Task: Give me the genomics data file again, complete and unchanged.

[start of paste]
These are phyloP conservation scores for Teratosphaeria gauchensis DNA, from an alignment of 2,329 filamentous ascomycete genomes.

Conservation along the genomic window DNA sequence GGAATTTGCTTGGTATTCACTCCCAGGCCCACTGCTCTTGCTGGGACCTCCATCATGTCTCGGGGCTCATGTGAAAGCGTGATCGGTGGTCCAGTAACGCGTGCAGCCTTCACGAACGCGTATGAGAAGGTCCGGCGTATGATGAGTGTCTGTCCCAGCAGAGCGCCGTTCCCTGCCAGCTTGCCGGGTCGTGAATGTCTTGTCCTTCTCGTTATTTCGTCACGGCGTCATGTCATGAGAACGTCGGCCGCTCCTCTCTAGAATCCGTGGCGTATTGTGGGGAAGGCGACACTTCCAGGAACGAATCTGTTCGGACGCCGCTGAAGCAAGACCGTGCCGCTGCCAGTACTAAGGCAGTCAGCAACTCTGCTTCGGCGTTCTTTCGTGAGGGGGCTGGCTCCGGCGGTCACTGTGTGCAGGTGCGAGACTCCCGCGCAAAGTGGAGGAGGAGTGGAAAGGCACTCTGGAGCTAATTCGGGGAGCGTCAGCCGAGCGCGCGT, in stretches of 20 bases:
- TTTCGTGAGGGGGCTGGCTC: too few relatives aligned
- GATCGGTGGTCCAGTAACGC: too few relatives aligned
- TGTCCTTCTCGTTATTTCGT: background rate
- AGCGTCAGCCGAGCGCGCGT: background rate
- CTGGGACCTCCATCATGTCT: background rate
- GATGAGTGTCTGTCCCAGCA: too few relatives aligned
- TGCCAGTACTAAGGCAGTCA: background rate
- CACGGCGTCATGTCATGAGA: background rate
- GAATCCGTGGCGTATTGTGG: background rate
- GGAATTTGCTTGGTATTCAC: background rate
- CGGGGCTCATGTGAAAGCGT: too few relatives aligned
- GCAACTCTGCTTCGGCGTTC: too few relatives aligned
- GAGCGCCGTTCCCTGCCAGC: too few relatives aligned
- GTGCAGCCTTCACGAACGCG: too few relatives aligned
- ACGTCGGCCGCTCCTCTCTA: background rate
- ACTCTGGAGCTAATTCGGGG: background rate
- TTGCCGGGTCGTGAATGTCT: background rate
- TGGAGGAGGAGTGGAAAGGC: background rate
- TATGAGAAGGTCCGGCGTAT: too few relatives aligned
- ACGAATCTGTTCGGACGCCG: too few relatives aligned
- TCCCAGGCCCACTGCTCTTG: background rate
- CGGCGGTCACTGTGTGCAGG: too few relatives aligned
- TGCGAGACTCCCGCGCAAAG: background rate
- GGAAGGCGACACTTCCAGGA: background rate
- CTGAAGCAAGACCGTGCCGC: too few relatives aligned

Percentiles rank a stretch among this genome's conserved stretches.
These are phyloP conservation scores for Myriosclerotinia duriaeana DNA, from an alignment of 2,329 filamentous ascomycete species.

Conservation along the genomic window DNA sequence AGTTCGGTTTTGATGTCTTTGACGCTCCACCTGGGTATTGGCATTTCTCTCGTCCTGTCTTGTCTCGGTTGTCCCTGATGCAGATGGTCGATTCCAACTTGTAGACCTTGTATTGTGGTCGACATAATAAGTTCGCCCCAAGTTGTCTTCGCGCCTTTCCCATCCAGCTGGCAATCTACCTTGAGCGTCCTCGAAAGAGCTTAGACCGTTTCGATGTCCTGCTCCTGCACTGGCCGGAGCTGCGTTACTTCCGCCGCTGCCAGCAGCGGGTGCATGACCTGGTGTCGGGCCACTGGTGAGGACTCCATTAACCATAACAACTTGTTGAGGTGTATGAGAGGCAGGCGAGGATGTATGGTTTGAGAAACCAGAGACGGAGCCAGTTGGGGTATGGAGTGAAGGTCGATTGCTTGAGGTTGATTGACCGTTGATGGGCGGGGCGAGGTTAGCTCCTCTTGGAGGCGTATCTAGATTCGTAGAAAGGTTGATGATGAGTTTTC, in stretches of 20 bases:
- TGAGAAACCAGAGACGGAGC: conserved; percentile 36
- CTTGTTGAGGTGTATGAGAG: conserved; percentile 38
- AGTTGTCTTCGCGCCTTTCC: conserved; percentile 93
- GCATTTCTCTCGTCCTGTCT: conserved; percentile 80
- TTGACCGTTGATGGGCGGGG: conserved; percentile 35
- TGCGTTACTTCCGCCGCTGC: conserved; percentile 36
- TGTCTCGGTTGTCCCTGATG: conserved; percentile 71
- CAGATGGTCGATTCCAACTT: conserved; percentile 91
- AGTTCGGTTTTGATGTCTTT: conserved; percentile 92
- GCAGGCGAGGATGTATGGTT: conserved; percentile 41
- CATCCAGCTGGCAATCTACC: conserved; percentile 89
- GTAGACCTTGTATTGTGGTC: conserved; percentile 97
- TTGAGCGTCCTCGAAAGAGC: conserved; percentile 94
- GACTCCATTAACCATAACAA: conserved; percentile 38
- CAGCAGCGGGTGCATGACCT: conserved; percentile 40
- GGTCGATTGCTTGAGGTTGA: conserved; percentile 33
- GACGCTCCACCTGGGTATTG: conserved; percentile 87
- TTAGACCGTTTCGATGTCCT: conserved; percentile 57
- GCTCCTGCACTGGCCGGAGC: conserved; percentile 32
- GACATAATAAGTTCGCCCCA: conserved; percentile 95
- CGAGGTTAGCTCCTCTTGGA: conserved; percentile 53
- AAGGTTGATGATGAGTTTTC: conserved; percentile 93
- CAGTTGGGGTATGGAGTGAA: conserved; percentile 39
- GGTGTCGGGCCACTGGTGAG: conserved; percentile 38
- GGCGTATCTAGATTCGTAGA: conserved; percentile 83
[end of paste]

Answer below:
These are phyloP conservation scores for Teratosphaeria gauchensis DNA, from an alignment of 2,329 filamentous ascomycete genomes.

Conservation along the genomic window DNA sequence GGAATTTGCTTGGTATTCACTCCCAGGCCCACTGCTCTTGCTGGGACCTCCATCATGTCTCGGGGCTCATGTGAAAGCGTGATCGGTGGTCCAGTAACGCGTGCAGCCTTCACGAACGCGTATGAGAAGGTCCGGCGTATGATGAGTGTCTGTCCCAGCAGAGCGCCGTTCCCTGCCAGCTTGCCGGGTCGTGAATGTCTTGTCCTTCTCGTTATTTCGTCACGGCGTCATGTCATGAGAACGTCGGCCGCTCCTCTCTAGAATCCGTGGCGTATTGTGGGGAAGGCGACACTTCCAGGAACGAATCTGTTCGGACGCCGCTGAAGCAAGACCGTGCCGCTGCCAGTACTAAGGCAGTCAGCAACTCTGCTTCGGCGTTCTTTCGTGAGGGGGCTGGCTCCGGCGGTCACTGTGTGCAGGTGCGAGACTCCCGCGCAAAGTGGAGGAGGAGTGGAAAGGCACTCTGGAGCTAATTCGGGGAGCGTCAGCCGAGCGCGCGT, in stretches of 20 bases:
- TTTCGTGAGGGGGCTGGCTC: too few relatives aligned
- GATCGGTGGTCCAGTAACGC: too few relatives aligned
- TGTCCTTCTCGTTATTTCGT: background rate
- AGCGTCAGCCGAGCGCGCGT: background rate
- CTGGGACCTCCATCATGTCT: background rate
- GATGAGTGTCTGTCCCAGCA: too few relatives aligned
- TGCCAGTACTAAGGCAGTCA: background rate
- CACGGCGTCATGTCATGAGA: background rate
- GAATCCGTGGCGTATTGTGG: background rate
- GGAATTTGCTTGGTATTCAC: background rate
- CGGGGCTCATGTGAAAGCGT: too few relatives aligned
- GCAACTCTGCTTCGGCGTTC: too few relatives aligned
- GAGCGCCGTTCCCTGCCAGC: too few relatives aligned
- GTGCAGCCTTCACGAACGCG: too few relatives aligned
- ACGTCGGCCGCTCCTCTCTA: background rate
- ACTCTGGAGCTAATTCGGGG: background rate
- TTGCCGGGTCGTGAATGTCT: background rate
- TGGAGGAGGAGTGGAAAGGC: background rate
- TATGAGAAGGTCCGGCGTAT: too few relatives aligned
- ACGAATCTGTTCGGACGCCG: too few relatives aligned
- TCCCAGGCCCACTGCTCTTG: background rate
- CGGCGGTCACTGTGTGCAGG: too few relatives aligned
- TGCGAGACTCCCGCGCAAAG: background rate
- GGAAGGCGACACTTCCAGGA: background rate
- CTGAAGCAAGACCGTGCCGC: too few relatives aligned

Percentiles rank a stretch among this genome's conserved stretches.
These are phyloP conservation scores for Myriosclerotinia duriaeana DNA, from an alignment of 2,329 filamentous ascomycete species.

Conservation along the genomic window DNA sequence AGTTCGGTTTTGATGTCTTTGACGCTCCACCTGGGTATTGGCATTTCTCTCGTCCTGTCTTGTCTCGGTTGTCCCTGATGCAGATGGTCGATTCCAACTTGTAGACCTTGTATTGTGGTCGACATAATAAGTTCGCCCCAAGTTGTCTTCGCGCCTTTCCCATCCAGCTGGCAATCTACCTTGAGCGTCCTCGAAAGAGCTTAGACCGTTTCGATGTCCTGCTCCTGCACTGGCCGGAGCTGCGTTACTTCCGCCGCTGCCAGCAGCGGGTGCATGACCTGGTGTCGGGCCACTGGTGAGGACTCCATTAACCATAACAACTTGTTGAGGTGTATGAGAGGCAGGCGAGGATGTATGGTTTGAGAAACCAGAGACGGAGCCAGTTGGGGTATGGAGTGAAGGTCGATTGCTTGAGGTTGATTGACCGTTGATGGGCGGGGCGAGGTTAGCTCCTCTTGGAGGCGTATCTAGATTCGTAGAAAGGTTGATGATGAGTTTTC, in stretches of 20 bases:
- TGAGAAACCAGAGACGGAGC: conserved; percentile 36
- CTTGTTGAGGTGTATGAGAG: conserved; percentile 38
- AGTTGTCTTCGCGCCTTTCC: conserved; percentile 93
- GCATTTCTCTCGTCCTGTCT: conserved; percentile 80
- TTGACCGTTGATGGGCGGGG: conserved; percentile 35
- TGCGTTACTTCCGCCGCTGC: conserved; percentile 36
- TGTCTCGGTTGTCCCTGATG: conserved; percentile 71
- CAGATGGTCGATTCCAACTT: conserved; percentile 91
- AGTTCGGTTTTGATGTCTTT: conserved; percentile 92
- GCAGGCGAGGATGTATGGTT: conserved; percentile 41
- CATCCAGCTGGCAATCTACC: conserved; percentile 89
- GTAGACCTTGTATTGTGGTC: conserved; percentile 97
- TTGAGCGTCCTCGAAAGAGC: conserved; percentile 94
- GACTCCATTAACCATAACAA: conserved; percentile 38
- CAGCAGCGGGTGCATGACCT: conserved; percentile 40
- GGTCGATTGCTTGAGGTTGA: conserved; percentile 33
- GACGCTCCACCTGGGTATTG: conserved; percentile 87
- TTAGACCGTTTCGATGTCCT: conserved; percentile 57
- GCTCCTGCACTGGCCGGAGC: conserved; percentile 32
- GACATAATAAGTTCGCCCCA: conserved; percentile 95
- CGAGGTTAGCTCCTCTTGGA: conserved; percentile 53
- AAGGTTGATGATGAGTTTTC: conserved; percentile 93
- CAGTTGGGGTATGGAGTGAA: conserved; percentile 39
- GGTGTCGGGCCACTGGTGAG: conserved; percentile 38
- GGCGTATCTAGATTCGTAGA: conserved; percentile 83